Researchers at the University of Illinois Chicago have developed a novel continuous-flow microfluidic device that may help scientists and pharmaceutical companies more effectively study drug compounds and their crystalline shapes and structures, which are key components for drug stability.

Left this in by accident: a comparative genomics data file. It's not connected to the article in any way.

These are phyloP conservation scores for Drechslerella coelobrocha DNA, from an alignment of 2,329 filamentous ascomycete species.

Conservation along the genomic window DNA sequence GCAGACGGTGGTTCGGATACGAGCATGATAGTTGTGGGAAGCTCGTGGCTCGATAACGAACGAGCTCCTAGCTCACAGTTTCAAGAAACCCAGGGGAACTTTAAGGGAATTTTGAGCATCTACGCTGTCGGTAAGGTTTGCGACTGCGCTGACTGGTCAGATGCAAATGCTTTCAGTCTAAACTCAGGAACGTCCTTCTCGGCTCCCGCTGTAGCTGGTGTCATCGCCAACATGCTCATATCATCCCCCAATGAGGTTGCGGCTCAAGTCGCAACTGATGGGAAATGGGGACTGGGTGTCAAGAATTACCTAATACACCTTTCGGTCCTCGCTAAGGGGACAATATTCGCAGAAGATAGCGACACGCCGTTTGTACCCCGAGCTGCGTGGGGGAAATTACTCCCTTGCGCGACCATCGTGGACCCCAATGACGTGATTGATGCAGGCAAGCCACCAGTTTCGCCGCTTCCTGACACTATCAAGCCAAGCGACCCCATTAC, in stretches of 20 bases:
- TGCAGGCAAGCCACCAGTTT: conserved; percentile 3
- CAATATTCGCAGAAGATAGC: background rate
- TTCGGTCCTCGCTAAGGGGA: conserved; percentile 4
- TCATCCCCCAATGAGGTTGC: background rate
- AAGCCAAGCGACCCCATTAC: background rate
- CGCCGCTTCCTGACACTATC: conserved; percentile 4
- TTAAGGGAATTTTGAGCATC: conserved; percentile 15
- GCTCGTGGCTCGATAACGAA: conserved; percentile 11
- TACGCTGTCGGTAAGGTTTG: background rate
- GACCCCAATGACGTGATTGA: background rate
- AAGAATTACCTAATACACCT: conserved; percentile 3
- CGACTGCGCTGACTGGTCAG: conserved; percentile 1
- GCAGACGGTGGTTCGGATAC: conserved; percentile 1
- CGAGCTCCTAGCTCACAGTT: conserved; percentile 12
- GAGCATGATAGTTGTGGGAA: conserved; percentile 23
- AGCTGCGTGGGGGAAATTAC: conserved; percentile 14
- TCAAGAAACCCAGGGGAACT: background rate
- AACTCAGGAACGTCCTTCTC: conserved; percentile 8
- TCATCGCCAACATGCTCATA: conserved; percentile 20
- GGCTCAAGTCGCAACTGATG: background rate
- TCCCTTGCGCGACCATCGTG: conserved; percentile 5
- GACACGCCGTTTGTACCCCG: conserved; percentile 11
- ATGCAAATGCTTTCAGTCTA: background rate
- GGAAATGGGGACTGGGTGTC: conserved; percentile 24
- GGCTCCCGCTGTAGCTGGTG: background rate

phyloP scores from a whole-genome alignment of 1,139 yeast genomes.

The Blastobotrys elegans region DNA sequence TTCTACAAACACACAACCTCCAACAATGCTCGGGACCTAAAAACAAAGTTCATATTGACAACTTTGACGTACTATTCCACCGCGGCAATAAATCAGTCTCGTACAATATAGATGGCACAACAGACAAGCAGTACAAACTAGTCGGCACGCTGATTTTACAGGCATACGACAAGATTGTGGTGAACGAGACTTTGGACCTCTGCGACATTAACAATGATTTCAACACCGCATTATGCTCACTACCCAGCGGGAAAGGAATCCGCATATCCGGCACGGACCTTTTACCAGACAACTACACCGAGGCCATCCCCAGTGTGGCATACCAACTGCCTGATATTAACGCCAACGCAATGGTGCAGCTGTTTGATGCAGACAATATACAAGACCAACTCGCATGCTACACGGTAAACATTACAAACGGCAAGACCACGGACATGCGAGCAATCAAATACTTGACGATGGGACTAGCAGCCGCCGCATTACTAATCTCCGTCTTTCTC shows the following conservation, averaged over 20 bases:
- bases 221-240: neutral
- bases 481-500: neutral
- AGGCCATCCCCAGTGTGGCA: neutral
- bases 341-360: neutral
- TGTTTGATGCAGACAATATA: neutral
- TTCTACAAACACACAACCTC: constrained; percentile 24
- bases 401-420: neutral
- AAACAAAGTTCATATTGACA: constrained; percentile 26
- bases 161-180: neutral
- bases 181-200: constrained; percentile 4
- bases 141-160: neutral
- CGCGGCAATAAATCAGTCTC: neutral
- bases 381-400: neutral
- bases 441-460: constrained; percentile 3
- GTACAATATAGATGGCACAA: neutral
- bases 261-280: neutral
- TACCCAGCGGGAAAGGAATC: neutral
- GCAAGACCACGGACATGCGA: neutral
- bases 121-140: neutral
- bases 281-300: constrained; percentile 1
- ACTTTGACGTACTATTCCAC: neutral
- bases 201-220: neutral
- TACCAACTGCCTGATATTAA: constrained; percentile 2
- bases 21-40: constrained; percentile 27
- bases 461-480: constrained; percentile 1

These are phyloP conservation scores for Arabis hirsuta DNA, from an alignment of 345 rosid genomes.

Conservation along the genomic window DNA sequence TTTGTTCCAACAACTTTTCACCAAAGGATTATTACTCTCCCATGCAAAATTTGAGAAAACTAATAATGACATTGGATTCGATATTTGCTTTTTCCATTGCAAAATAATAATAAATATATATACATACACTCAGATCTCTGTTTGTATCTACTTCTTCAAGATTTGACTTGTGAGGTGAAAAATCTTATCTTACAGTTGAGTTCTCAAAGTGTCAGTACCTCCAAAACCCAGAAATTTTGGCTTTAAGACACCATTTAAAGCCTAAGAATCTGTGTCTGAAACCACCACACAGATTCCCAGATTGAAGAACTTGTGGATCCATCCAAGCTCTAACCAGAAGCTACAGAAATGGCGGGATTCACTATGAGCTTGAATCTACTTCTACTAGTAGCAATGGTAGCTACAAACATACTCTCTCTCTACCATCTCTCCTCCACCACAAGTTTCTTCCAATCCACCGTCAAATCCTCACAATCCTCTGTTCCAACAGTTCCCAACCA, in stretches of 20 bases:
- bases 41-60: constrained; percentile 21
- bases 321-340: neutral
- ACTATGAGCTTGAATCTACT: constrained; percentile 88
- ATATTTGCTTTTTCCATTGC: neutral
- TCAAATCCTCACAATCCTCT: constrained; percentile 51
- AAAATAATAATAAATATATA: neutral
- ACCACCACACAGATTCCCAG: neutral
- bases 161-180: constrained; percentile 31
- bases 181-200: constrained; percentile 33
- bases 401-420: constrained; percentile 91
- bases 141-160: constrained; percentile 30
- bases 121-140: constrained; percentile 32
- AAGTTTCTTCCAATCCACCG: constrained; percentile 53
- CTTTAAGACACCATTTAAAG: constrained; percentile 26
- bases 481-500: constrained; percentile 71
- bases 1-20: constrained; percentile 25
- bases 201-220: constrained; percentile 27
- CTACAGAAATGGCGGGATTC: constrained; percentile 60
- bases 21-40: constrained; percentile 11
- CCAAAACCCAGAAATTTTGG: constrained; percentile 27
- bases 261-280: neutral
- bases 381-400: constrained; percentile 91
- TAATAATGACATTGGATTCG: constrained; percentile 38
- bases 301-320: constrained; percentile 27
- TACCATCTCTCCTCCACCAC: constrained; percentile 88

The device consists of a series of wells in which a drug solution — made up of an active pharmaceutical ingredient, or API, dissolved in solvent, such as water — can be mixed with an anti-solvent in a highly controlled manner. When mixed together, the two solutions allow for the API crystals to form a nucleus and grow. With the device, the rates and ratios at which the drug solution is mixed with the anti-solvent can be altered in parallel by scientists, creating multiple conditions for crystal growth. As the crystals grow in different conditions, data on their growth rates, shapes and structures is gathered and imported into a data network.